The smart-card group at Royal Holloway, University of London released a third (and final) assessment of OV-Chipkaart's security for the Dutch government. The assessment confirms our analysis and recommends operators of Mifare Classic-based systems to migrate to more secure cards with publicly scrutinized cryptography:

Apr 15th '08: Royal Holloway: Security assessment of Mifare Classic in public transport.

Through further analysis of Crypto-1, we found the cipher to be highly vulnerable to algebraic attacks. Our most efficient attack takes only seconds on a PC, can operate on passively sniffed data from meters away, and works despite strong random numbers in Mifare Plus. The results were first announced at EuroCrypt 2008's rump session.

Apr 15th '08: Algebraic Attacks on the Crypto-1 Stream Cipher in MiFare Classic and Oyster Cards.

Our technique of hardware reverse-engineering used to recover the Mifare Crypto-1 cipher will be presented at Usenix Security:

May 14th '08: Reverse-Engineering a Cryptographic RFID Tag.

Steve Ragan at The Tech Harald covers our story in great detail and with extensive technical expertise in a series of articles:

Mar 4th '08University students in Virginia crack smartcard chips
Mar 12th '08U.VA. researchers crack smartcard chips . Mifare Classic security proven weak
Mar 12th '08Did NXP finally acknowledge security problems in their Mifare chip?
Mar 14th '08Interview: Karsten Nohl - Mifare Classic researcher speaks up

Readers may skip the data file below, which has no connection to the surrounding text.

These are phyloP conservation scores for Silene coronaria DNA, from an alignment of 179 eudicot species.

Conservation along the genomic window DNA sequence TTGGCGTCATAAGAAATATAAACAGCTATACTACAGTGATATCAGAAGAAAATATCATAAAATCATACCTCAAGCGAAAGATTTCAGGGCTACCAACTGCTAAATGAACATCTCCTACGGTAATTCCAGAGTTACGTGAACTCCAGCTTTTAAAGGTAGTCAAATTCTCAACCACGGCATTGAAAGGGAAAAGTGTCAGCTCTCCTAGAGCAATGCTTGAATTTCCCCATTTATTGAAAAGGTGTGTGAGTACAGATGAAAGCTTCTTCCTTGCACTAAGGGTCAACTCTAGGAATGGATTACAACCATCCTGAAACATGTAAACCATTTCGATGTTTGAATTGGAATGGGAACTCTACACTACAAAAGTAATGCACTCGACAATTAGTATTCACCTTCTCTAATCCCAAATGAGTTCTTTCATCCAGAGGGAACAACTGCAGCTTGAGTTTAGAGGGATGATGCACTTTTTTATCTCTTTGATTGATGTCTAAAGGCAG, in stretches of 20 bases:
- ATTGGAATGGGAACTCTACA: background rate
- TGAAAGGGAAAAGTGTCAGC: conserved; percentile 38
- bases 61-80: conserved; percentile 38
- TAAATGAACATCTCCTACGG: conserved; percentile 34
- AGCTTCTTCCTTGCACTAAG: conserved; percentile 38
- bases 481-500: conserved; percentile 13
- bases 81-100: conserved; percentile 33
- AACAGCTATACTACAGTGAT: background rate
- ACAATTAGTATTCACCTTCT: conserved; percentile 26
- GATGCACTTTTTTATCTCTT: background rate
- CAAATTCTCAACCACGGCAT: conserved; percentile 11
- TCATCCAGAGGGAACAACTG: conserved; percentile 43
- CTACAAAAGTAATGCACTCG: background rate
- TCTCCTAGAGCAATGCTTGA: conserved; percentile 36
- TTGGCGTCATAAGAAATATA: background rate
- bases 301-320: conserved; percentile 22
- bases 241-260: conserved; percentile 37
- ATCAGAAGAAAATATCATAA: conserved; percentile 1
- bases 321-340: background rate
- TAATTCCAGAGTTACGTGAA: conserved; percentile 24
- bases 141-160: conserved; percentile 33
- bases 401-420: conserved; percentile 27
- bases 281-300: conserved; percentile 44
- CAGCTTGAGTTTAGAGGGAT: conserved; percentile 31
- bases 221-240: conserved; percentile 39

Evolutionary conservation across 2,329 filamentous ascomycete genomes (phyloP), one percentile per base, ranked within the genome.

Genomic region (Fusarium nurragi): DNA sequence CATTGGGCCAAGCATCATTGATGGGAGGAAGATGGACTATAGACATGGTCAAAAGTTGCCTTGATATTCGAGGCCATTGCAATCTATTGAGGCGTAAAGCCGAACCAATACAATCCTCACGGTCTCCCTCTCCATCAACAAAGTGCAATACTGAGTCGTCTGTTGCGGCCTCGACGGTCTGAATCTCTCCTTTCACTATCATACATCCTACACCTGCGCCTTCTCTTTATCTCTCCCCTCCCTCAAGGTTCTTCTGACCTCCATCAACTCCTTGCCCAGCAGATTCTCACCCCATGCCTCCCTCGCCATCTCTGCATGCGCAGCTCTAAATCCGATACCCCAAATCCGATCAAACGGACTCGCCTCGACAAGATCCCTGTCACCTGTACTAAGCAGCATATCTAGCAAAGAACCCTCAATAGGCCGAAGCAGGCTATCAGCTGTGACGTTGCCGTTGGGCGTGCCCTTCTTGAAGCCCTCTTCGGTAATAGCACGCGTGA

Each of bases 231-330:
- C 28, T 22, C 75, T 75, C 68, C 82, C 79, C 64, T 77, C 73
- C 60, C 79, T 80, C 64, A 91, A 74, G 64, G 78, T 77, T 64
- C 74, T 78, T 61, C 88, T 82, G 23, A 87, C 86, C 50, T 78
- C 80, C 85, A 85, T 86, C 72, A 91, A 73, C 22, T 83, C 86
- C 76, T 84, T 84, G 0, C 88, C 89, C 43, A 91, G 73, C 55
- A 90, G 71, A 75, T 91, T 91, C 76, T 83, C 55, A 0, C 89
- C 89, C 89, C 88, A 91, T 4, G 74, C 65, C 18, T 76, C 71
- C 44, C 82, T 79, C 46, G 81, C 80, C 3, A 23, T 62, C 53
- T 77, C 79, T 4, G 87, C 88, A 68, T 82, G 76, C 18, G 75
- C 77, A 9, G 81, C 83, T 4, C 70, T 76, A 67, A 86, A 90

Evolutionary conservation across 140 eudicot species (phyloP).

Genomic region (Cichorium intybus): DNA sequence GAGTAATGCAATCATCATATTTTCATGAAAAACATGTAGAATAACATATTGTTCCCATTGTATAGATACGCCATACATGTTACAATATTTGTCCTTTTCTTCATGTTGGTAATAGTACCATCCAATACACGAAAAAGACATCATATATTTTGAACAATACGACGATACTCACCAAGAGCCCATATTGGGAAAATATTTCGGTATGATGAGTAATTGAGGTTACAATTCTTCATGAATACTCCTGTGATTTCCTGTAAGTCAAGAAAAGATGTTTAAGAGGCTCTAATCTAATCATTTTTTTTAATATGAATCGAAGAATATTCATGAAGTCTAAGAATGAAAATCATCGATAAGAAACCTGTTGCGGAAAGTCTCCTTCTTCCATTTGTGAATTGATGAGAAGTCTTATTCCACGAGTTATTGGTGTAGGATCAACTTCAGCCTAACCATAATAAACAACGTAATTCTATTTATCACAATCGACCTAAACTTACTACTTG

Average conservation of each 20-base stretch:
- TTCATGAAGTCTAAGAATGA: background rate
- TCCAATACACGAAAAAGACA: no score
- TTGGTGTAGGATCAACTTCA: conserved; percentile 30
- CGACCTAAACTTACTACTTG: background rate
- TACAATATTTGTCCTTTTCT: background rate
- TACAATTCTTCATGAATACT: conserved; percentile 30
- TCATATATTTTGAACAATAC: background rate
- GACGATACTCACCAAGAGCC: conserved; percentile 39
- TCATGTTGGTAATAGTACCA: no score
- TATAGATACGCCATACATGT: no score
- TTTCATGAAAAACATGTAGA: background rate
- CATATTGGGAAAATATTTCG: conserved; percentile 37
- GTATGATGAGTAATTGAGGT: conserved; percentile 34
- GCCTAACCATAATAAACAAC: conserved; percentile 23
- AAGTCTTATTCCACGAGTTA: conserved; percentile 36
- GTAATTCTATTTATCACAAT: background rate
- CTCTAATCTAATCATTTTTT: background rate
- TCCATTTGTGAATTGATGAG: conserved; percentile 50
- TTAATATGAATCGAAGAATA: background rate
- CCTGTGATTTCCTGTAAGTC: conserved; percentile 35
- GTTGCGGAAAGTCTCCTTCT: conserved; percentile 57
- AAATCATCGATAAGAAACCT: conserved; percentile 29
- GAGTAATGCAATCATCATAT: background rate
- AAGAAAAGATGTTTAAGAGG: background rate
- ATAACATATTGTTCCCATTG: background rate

Apr 15th '08Replacement suggested for NXP chips used in OV-Chipkaart
Apr 16th '08More trouble for the MiFare chips


Some news articles covering the story include:

Jan 21st '08Schneier: Dutch RFID Transit Card Hacked
Feb 26th '08UVa Today: Group Demonstrates Security Hole in World's Most Popular Smartcard
Feb 28th '08Daily Progress: Security code easy hacking for UVa student
Feb 29th '08WCAV TV: UVa Grad Student Cracks Smart Card Security Code (with video)
Feb 29th '08WSLS.com: UVA grad, 2 other hackers claim they cracked credit cards and security badges codes
These articles are derivatives of the stories run by the Associated Press and the Media General News Service:
|-- Mar 1st '08Daily Press: U.Va. student, hackers crack credit card security code
|-- Mar 1st '08WVEC-TV: UVA student hackers say they've cracked smartcard encryption
|-- Mar 1st '08WVIR NBC-29: UVA Student, Hackers Crack Credit Card Security Code
|-- Mar 2nd '08Washington Times: Student decodes security devices
|-- Mar 2nd '08WAVY-TV: UVA Student, Hackers Crack Credit Card Security Code
|-- Mar 2nd '08Culpeper Star Exponent: Smartcard encryption code hacked
Mar 5th '08Sc Magazine: Hackers claim RFID smart-card hack, but chip vendor disagrees